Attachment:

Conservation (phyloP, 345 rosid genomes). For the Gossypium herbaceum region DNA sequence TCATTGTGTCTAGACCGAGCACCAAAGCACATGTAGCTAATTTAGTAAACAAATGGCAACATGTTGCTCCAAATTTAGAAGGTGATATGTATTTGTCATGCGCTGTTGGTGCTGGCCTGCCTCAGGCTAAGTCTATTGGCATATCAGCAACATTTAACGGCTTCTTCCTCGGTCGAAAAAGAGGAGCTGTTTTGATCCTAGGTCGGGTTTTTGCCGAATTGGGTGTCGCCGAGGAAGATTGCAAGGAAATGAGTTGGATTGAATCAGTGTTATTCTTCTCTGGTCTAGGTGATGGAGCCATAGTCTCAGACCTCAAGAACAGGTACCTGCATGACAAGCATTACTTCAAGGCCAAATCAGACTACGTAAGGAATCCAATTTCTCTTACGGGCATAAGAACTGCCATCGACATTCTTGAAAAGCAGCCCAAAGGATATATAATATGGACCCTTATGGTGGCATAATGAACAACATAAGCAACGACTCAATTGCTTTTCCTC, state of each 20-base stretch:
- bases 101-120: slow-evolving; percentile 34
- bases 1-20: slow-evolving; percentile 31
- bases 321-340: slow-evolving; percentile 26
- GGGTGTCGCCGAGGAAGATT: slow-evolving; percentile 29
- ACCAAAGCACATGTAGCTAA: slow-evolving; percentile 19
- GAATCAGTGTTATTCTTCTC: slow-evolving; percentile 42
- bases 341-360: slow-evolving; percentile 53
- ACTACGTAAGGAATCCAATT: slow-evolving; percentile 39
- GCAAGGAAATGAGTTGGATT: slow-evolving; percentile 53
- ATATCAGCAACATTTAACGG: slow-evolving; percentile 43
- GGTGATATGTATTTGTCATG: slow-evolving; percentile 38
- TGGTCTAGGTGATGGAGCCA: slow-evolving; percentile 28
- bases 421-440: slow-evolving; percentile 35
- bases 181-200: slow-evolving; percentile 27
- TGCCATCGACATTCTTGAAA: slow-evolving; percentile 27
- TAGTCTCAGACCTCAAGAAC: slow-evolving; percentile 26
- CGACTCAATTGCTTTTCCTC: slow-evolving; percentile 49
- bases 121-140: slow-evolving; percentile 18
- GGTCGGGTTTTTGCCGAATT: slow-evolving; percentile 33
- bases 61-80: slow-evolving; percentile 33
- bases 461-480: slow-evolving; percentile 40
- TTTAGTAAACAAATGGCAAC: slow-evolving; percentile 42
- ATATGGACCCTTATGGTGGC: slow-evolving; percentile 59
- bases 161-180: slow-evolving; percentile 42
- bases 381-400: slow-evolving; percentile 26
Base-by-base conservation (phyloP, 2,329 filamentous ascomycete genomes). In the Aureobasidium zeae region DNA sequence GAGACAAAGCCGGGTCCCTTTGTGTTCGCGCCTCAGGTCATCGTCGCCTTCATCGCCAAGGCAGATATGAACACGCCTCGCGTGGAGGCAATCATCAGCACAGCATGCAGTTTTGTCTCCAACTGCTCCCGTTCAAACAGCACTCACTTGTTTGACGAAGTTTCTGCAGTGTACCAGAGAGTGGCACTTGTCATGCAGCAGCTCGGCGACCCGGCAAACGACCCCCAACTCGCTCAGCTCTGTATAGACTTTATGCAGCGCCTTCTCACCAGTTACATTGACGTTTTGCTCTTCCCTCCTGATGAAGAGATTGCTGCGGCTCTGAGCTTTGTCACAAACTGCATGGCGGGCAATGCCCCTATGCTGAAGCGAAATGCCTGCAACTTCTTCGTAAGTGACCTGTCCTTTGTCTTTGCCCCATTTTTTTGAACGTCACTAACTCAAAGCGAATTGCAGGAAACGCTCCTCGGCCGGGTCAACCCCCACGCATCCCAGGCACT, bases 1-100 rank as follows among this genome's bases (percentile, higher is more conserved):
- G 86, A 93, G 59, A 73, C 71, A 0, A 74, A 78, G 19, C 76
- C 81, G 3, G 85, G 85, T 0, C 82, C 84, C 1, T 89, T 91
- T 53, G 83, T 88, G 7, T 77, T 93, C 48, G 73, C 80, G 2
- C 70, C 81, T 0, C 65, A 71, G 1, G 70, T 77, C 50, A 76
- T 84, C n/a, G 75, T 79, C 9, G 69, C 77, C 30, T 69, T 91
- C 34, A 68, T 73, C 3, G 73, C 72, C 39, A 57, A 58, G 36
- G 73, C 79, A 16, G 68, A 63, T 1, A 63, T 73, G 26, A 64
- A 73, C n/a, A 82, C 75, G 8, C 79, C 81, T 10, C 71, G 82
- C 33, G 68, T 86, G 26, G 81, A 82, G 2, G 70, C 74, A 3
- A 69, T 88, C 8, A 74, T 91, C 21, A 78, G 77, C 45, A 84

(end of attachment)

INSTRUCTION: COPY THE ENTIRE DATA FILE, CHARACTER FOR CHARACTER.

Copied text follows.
Conservation (phyloP, 345 rosid genomes). For the Gossypium herbaceum region DNA sequence TCATTGTGTCTAGACCGAGCACCAAAGCACATGTAGCTAATTTAGTAAACAAATGGCAACATGTTGCTCCAAATTTAGAAGGTGATATGTATTTGTCATGCGCTGTTGGTGCTGGCCTGCCTCAGGCTAAGTCTATTGGCATATCAGCAACATTTAACGGCTTCTTCCTCGGTCGAAAAAGAGGAGCTGTTTTGATCCTAGGTCGGGTTTTTGCCGAATTGGGTGTCGCCGAGGAAGATTGCAAGGAAATGAGTTGGATTGAATCAGTGTTATTCTTCTCTGGTCTAGGTGATGGAGCCATAGTCTCAGACCTCAAGAACAGGTACCTGCATGACAAGCATTACTTCAAGGCCAAATCAGACTACGTAAGGAATCCAATTTCTCTTACGGGCATAAGAACTGCCATCGACATTCTTGAAAAGCAGCCCAAAGGATATATAATATGGACCCTTATGGTGGCATAATGAACAACATAAGCAACGACTCAATTGCTTTTCCTC, state of each 20-base stretch:
- bases 101-120: slow-evolving; percentile 34
- bases 1-20: slow-evolving; percentile 31
- bases 321-340: slow-evolving; percentile 26
- GGGTGTCGCCGAGGAAGATT: slow-evolving; percentile 29
- ACCAAAGCACATGTAGCTAA: slow-evolving; percentile 19
- GAATCAGTGTTATTCTTCTC: slow-evolving; percentile 42
- bases 341-360: slow-evolving; percentile 53
- ACTACGTAAGGAATCCAATT: slow-evolving; percentile 39
- GCAAGGAAATGAGTTGGATT: slow-evolving; percentile 53
- ATATCAGCAACATTTAACGG: slow-evolving; percentile 43
- GGTGATATGTATTTGTCATG: slow-evolving; percentile 38
- TGGTCTAGGTGATGGAGCCA: slow-evolving; percentile 28
- bases 421-440: slow-evolving; percentile 35
- bases 181-200: slow-evolving; percentile 27
- TGCCATCGACATTCTTGAAA: slow-evolving; percentile 27
- TAGTCTCAGACCTCAAGAAC: slow-evolving; percentile 26
- CGACTCAATTGCTTTTCCTC: slow-evolving; percentile 49
- bases 121-140: slow-evolving; percentile 18
- GGTCGGGTTTTTGCCGAATT: slow-evolving; percentile 33
- bases 61-80: slow-evolving; percentile 33
- bases 461-480: slow-evolving; percentile 40
- TTTAGTAAACAAATGGCAAC: slow-evolving; percentile 42
- ATATGGACCCTTATGGTGGC: slow-evolving; percentile 59
- bases 161-180: slow-evolving; percentile 42
- bases 381-400: slow-evolving; percentile 26
Base-by-base conservation (phyloP, 2,329 filamentous ascomycete genomes). In the Aureobasidium zeae region DNA sequence GAGACAAAGCCGGGTCCCTTTGTGTTCGCGCCTCAGGTCATCGTCGCCTTCATCGCCAAGGCAGATATGAACACGCCTCGCGTGGAGGCAATCATCAGCACAGCATGCAGTTTTGTCTCCAACTGCTCCCGTTCAAACAGCACTCACTTGTTTGACGAAGTTTCTGCAGTGTACCAGAGAGTGGCACTTGTCATGCAGCAGCTCGGCGACCCGGCAAACGACCCCCAACTCGCTCAGCTCTGTATAGACTTTATGCAGCGCCTTCTCACCAGTTACATTGACGTTTTGCTCTTCCCTCCTGATGAAGAGATTGCTGCGGCTCTGAGCTTTGTCACAAACTGCATGGCGGGCAATGCCCCTATGCTGAAGCGAAATGCCTGCAACTTCTTCGTAAGTGACCTGTCCTTTGTCTTTGCCCCATTTTTTTGAACGTCACTAACTCAAAGCGAATTGCAGGAAACGCTCCTCGGCCGGGTCAACCCCCACGCATCCCAGGCACT, bases 1-100 rank as follows among this genome's bases (percentile, higher is more conserved):
- G 86, A 93, G 59, A 73, C 71, A 0, A 74, A 78, G 19, C 76
- C 81, G 3, G 85, G 85, T 0, C 82, C 84, C 1, T 89, T 91
- T 53, G 83, T 88, G 7, T 77, T 93, C 48, G 73, C 80, G 2
- C 70, C 81, T 0, C 65, A 71, G 1, G 70, T 77, C 50, A 76
- T 84, C n/a, G 75, T 79, C 9, G 69, C 77, C 30, T 69, T 91
- C 34, A 68, T 73, C 3, G 73, C 72, C 39, A 57, A 58, G 36
- G 73, C 79, A 16, G 68, A 63, T 1, A 63, T 73, G 26, A 64
- A 73, C n/a, A 82, C 75, G 8, C 79, C 81, T 10, C 71, G 82
- C 33, G 68, T 86, G 26, G 81, A 82, G 2, G 70, C 74, A 3
- A 69, T 88, C 8, A 74, T 91, C 21, A 78, G 77, C 45, A 84